of gas and thrown a hundred feet in the
air. This natural fountain has Iwen
gushing at the rate ol 3.000 barrels of ire
cold water a day ever since, with no in
dieation that it will ever eense.
Rome months ago a party of oil opcr
atorsfrom Titusville and St. Petersburg
began operation* in Uie newly diseov
erad oil r.-gion ot Trumbull county,
Ohio. They have struck a vein ol pe
troleum of a character hrretolorr un
known in the nil business. It is lubri
cating oil of the flncst quality, and It
eomea from the earth refined and ready
for use on the finest mac liinery. This
well is flowing five Itarrels of this oil a
day. for which the operators hare a
rendy i ale at tlfl a barrel. Ordinary oil,
in the Pennsylvania regions, is now sell
ing nt sixty-tluee cents a barrel. The
tract in which this phenomenal well is
located is near West Mecca Two thou
sand acres has been leased at enormous
prices by other speculators. Ths dis
coverers ol litis refined lubricating oil are
putting down other wells on their Isnd.
Among the sand rock taken from Tew A
Thurston's new oil well near State I.lne,
at a depth of over I,(loofeet, was a niece
thickly studded with sea shells and bear
ing the impressions of curious fishes.
Katllr*nakr* to kr*r<mn.
Rattlesnake* are plenty in Ariaona.
I li'y r<;u li i|j< Ir n%o here, and
;u- more *;tvag< thaii rfo*w|ir*rr*. Tin
Arizona rattlesnake In ripe for a fight an
soon a* he CM. i. , anything in the simps
of a man. Not rattling and th<-n sneak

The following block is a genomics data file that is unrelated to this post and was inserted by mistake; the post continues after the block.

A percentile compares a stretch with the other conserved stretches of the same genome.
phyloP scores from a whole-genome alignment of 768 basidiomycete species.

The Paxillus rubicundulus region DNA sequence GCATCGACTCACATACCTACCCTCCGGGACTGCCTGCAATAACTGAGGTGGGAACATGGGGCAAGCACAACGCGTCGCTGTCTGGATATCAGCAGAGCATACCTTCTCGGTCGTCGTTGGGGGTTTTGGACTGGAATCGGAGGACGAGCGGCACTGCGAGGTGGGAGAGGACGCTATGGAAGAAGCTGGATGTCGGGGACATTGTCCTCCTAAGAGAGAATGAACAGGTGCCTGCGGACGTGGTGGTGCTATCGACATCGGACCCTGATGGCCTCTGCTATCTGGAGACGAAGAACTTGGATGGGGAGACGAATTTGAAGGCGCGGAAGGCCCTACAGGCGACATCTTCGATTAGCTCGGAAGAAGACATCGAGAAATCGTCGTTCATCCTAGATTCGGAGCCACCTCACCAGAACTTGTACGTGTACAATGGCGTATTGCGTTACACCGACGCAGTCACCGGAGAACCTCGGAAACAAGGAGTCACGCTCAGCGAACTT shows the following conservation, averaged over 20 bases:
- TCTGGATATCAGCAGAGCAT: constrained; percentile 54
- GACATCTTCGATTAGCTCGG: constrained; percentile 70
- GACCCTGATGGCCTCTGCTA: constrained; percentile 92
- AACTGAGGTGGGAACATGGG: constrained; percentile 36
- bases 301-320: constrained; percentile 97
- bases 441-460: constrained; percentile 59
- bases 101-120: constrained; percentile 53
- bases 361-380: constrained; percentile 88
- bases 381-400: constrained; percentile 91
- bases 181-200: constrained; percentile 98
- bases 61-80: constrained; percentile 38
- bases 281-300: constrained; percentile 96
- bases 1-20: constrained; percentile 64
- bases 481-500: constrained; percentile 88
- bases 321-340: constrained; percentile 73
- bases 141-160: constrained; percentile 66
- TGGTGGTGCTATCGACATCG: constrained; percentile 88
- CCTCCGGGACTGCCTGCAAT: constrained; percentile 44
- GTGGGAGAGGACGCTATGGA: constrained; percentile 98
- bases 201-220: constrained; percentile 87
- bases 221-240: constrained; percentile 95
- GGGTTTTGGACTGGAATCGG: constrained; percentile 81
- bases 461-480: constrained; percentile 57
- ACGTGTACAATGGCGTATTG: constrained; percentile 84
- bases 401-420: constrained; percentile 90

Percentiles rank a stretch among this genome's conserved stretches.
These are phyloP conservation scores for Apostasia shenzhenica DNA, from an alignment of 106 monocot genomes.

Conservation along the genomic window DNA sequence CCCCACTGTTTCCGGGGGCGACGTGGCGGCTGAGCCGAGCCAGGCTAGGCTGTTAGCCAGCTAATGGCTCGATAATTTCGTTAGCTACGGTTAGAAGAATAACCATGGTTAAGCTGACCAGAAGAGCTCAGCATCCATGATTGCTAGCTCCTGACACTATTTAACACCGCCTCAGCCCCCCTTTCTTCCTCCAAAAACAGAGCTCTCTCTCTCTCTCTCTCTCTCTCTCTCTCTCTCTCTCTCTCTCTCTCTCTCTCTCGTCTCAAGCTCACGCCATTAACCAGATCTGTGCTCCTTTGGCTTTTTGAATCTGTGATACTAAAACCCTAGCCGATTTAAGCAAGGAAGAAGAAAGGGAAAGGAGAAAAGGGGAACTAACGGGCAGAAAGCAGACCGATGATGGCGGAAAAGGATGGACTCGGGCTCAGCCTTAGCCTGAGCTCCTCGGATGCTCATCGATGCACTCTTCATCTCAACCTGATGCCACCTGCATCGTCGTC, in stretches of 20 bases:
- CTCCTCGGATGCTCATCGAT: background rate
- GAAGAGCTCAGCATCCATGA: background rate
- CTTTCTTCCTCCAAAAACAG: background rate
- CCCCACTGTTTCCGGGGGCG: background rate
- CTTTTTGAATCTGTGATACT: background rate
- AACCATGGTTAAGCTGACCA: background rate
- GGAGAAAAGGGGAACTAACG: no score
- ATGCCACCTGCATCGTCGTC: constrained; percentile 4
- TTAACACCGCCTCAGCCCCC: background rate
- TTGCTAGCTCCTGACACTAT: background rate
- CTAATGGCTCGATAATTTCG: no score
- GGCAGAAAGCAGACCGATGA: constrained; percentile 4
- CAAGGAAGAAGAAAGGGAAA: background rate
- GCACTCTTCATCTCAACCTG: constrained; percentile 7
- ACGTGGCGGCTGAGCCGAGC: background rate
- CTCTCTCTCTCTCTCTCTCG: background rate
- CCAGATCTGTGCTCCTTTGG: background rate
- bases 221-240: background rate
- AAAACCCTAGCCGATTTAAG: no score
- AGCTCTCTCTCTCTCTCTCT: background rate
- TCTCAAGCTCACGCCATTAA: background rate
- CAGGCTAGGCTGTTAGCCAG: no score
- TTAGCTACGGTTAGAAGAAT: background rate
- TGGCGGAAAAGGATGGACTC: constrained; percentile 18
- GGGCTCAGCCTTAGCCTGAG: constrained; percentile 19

ing off. lik" hi* namesake in some of the
coldi r Intitu leu, hut with heailereet and
eye* blazing lury and defiance, in-coil*
•lid spring* at liis enemy. Tlx-sc Ari
/ona ttnak'K are c*pcriajjy fierce when
met in the road, never yielding the right
lof way until they are killed. They
vary in color. < hie sort in almost black,
i with yellow spot* from head to tail;
| another in a tawny yellow; and still an
otl.'i- i* the coloi of the country rock,
r roin .1 line to ScpP-nilx-r the thcrrnomo
| ter on th" plain* average* from HOte
, I -<l degree* through the day, and often
i* high an 116 lit night. Snake* do not
move mui h through the day in then*
month*, prefirring to ensconce them
•< iVe- unit r tti" friendly *iiade of a pro
leeting ro' k or an occasional hit of rage
ru*ii, and aw ait tin- going down of the
-uri. then tliey come out and stretch
then.M Iv. * in till raxil dtpit of tin- high
way*, i hi* i* aM ry dangerou* country
for traveler* at niglit. Horse- an- fre
quently bitten on tlie leg*, and die in
agony. 'I heir live,*arc sometimes waved.
' hut not often.
A few week* ago. write* a New Yi>rk
Suti correspondent, I aaw a Me*jean of
thirty year*' residence in Arizona. My
notice WM attracted to him liy a large
lump or hag of flenh hanging from hi*
faee. | inguinal about it. lie had I teen
captured by a lot ol Apache ludialis
1 when a ehild. Tin y fancied him for hi*
U-autyand hi* w ii knit frame, and de
-ired toki'p 11itit in the triiie, having
previously put it out ol hi* pow< r to r -
turn liotne by massacring hi* parent*
and burning tin- house; *o they titok
him into the mountains, WII<TC there
w*. no danger of puruit. There they
eau*ed a ratllonake to hit'- him on the
left cheek. They permitted the poison
to take effect to a certain extent; then
they applied an antidote and saved his
lif". Hut be has mrsiaoe eariled tboM
this unsightly reminder of hi* Strang*
Nowaday* tin- Apache* nre walely eor
raled on government reservation*, and
the rntth -risk" i 1< ft to hi* own playful
fanele*. Tin y genet ally know if any one
i* around, and make their own presence
known. In some part* of the 'I erritory
tln-y are so ficrci that they will attack
a man on horseback if he come* within
striking distance. Tom Kwing. r>f San
Fram iiM-o, who erected senral quartz
mill* in Arizona, wa* driving along one
day when hp progress wa* hHrred at an